Boston Red Sox: Most important players in franchise history

BOSTON, MA - OCTOBER 02: David Ortiz
BOSTON, MA - OCTOBER 02: David Ortiz /
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(Photo by J Rogash/Getty Images)
(Photo by J Rogash/Getty Images) /

The Idiots

This next one isn’t a single player but rather a group. Most of these guys weren’t superstars although they were all very, very good players. However, their importance to Red Sox history is secure and if not for this particular group of players, the Red Sox may still be in search of their first World Series victory since 1918.

The Idiots were a group of players comprising mainly of Johnny Damon, Kevin Millar, Bill Mueller, Trot Nixon, Jason Varitek, Curt Schilling, Manny Ramirez, and pre-legendary David Ortiz. Still smarting from their crushing defeat in Game Seven of the 2003 ALCS to the Yankees, the 2004 Red Sox seemed stuck in neutral until late in the summer when they suddenly caught fire and finished strong to win 98 games and the AL Wild Card.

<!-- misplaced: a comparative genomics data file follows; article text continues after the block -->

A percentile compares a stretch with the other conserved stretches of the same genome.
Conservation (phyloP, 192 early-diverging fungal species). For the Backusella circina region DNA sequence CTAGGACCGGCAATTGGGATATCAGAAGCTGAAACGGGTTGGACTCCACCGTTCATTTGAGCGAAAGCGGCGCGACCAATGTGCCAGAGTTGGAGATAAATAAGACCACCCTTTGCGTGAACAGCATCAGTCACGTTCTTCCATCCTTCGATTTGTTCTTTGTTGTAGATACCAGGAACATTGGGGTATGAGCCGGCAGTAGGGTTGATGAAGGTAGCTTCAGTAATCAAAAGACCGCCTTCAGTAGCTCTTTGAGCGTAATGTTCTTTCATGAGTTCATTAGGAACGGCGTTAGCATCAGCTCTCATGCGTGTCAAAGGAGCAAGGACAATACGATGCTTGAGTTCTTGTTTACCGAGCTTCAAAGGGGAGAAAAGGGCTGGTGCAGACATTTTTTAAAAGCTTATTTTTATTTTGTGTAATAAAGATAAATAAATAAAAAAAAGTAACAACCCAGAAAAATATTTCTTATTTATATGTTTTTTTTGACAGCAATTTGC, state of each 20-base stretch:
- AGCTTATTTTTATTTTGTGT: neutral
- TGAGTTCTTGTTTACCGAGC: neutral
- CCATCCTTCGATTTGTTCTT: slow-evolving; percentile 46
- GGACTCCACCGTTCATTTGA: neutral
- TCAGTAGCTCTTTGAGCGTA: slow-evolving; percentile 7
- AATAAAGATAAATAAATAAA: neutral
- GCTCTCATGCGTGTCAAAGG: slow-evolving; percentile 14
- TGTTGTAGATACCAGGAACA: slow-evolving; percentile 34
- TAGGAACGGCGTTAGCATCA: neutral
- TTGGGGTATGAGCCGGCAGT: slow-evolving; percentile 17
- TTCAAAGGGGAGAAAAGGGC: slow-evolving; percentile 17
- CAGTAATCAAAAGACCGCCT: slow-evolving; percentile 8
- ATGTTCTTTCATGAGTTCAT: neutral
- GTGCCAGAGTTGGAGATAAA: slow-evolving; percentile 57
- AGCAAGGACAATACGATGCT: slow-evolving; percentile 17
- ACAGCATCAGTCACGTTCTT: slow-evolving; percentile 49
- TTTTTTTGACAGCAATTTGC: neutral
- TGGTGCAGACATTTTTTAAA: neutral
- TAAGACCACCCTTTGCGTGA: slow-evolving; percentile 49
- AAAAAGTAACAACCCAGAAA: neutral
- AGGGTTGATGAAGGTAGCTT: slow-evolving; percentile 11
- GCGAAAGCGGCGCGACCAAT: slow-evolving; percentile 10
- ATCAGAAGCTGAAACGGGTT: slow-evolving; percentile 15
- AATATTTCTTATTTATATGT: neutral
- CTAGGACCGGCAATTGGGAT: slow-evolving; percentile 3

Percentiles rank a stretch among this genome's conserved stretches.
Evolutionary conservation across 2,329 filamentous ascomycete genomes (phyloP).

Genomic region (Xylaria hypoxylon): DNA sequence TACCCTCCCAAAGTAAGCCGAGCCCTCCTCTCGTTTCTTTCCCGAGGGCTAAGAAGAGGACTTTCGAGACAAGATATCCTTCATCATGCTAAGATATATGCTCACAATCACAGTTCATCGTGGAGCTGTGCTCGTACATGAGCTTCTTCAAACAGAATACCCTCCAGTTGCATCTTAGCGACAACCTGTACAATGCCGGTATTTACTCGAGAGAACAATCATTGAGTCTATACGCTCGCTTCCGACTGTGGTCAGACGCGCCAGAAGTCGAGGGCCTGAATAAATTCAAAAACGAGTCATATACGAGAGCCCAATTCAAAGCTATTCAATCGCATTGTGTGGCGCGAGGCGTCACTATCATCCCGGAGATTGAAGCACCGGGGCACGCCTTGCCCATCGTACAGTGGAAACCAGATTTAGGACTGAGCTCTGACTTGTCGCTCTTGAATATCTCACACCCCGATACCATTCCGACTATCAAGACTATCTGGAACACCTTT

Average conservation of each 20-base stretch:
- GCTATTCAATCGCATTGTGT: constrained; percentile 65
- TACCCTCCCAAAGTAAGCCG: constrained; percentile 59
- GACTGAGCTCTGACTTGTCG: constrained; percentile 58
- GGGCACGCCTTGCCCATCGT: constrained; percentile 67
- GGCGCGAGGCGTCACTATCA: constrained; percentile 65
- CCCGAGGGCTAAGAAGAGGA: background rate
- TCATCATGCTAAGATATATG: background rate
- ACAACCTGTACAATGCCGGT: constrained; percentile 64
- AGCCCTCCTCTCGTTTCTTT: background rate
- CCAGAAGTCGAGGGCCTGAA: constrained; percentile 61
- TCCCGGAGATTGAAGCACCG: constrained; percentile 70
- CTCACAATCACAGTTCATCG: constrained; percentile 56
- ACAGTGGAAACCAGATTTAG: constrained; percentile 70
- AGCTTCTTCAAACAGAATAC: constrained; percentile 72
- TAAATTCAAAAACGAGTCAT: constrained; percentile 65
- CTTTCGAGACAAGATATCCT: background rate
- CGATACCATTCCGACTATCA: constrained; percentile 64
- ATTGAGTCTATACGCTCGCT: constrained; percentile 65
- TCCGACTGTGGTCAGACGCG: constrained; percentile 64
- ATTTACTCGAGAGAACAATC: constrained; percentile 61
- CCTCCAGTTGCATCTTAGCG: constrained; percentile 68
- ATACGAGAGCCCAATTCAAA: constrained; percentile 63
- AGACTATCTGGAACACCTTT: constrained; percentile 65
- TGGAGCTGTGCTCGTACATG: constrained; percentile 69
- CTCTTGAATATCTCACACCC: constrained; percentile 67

The rest is not necessary to rehash here, but the Idiots will forever be a part of Red Sox history and perhaps the most important part since they ended the eighty-six year drought and exorcised so many ghosts. Evolving from the Cowboy Up crew of 2003, the Idiots were irreverent and fun. They grew their hair shaggy and didn’t shave. They hooted and hollered and drank shots of whiskey before big games.

They kept things loose and kept the team from buckling under pressure when things got tough (see: Game Four of the 2004 ALCS). They kept the faith and believed in themselves, letting both their teammates and every Red Sox fan know that they’d fight to the very end and thought they could overcome any adversity.

Most importantly, those guys played out of their minds and made history by not only winning the team’s first World Series in forever, but in defeating the Yankees in epic fashion along the way. For that and that alone, this group of players might be the singe most important group of guys to have ever put on Red Sox uniforms.